The 2011-12 season saw the transformation of Australia's state-based "Big Bash" competition into the franchise-based Big Bash League. Here are a few points which I think can be taken away following the inaugural Big Bash League:
For all the arguments for and against the use of the DRS in the 2011-12 Commonwealth Bank Series, the fact is that it wasn't part of the playing conditions of the tournament, period. So whatever you may think of the lbw decisions that contributed to Dan Christian's hat-trick at the MCG on 2 March 2012, the fact remains that they were legitimate umpire's decisions, such as which we have played the game of cricket under for well over a hundred years.
Christian's hat-trick for Australia in the one-dayer against Sri Lanka, including Perera, Senanayake and Kulasekara is the first by an indigenous cricketer in international play for this country.
"Tendulkar’s 100th 100 a certainty and what a place to do it. 1st Test played at MCG as well as 1st ODI"
- Tony Greig, Twitter, 5.42pm 27.12.11
"Did I jinx him...if so sorry"
- Tony Greig, Twitter, 6.01pm 27.12.11, five minutes after Tendulkar was dismissed for 73.
The continuing expectation of Sachin Tendulkar's "100th international hundred" and a delightful partnership with his rejuvenated team-mate Rahul Dravid. The highlights of the second day of the Melbourne Test between India and Australia, 27 December 2011.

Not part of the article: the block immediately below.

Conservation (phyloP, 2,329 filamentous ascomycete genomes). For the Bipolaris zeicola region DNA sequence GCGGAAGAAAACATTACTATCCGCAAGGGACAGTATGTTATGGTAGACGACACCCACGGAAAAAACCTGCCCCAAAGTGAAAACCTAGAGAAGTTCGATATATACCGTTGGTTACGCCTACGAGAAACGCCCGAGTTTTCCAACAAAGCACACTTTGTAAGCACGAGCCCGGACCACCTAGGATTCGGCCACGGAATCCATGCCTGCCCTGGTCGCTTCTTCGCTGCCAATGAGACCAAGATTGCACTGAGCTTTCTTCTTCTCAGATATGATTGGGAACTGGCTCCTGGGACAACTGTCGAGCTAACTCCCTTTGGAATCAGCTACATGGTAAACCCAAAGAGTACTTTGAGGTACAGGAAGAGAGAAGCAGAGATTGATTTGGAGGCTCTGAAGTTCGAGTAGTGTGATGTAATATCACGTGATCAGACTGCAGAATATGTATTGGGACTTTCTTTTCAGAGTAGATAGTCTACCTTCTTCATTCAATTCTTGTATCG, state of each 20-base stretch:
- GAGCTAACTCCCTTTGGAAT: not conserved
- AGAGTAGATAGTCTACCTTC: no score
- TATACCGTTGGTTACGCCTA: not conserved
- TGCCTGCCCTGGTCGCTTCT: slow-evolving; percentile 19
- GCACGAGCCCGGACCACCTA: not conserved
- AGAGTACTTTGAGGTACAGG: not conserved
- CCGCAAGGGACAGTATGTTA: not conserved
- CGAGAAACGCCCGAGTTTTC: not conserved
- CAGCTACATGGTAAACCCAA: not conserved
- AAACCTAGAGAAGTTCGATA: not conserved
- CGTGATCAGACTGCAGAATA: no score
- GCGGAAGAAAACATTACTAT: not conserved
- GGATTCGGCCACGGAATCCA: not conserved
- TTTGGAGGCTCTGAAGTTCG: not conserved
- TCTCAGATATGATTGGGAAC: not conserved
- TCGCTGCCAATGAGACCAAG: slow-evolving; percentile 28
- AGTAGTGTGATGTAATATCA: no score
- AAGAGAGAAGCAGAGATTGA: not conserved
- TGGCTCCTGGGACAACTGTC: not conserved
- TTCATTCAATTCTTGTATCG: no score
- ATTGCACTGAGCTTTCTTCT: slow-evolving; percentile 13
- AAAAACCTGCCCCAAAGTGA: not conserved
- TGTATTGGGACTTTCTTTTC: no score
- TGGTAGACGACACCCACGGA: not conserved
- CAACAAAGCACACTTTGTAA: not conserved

Tendulkar fell for 73, and that faux statistical milestone remains unconquered for now. But it was still a joyous innings to watch, encapsulated in these highlights, from the official Cricket Australia Youtube channel, of the post-tea session of play:
Australia's sensational seven-run loss to New Zealand at Bellerive Oval on Monday was the first Test defeat for new chairman of selectors John Inverarity and new team coach Mickey Arthur. Signs are that there will be more losses against India. Change is coming, but it is neither quick nor easy.
A weak New Zealand side was expected to be easybeats for the Australian eleven, and in the First Test at The Gabba they were. But at Hobart, they prevailed, in three-and-a-half days by seven runs in an exciting if low-scoring match on a greentop.
We've seen two great Test matches between South Africa and Australia in the past fortnight.
At Newlands, Cape Town, a dramatic South African collapse was followed by an utterly historic Australian one, after which the home side's batsmen stormed back to claim a stunning win by eight wickets within two and a half days.
Some critics have described Day Two at Newlands as one of Australia's worst ever days of Test cricket. It's not even close. We bowled out the opposition for 96, after the captain played a classic leader's knock of 151. And have we forgotten those long long long days in the field bowling to the Poms less than a year ago?
But nor is it every day that an Australian Test team is bowled out for 47. Especially not after losing their first nine wickets for 21 runs. Eighteen overs worthy of the Pantheon of the Hideous utterly ruined what was otherwise a top day for Australia.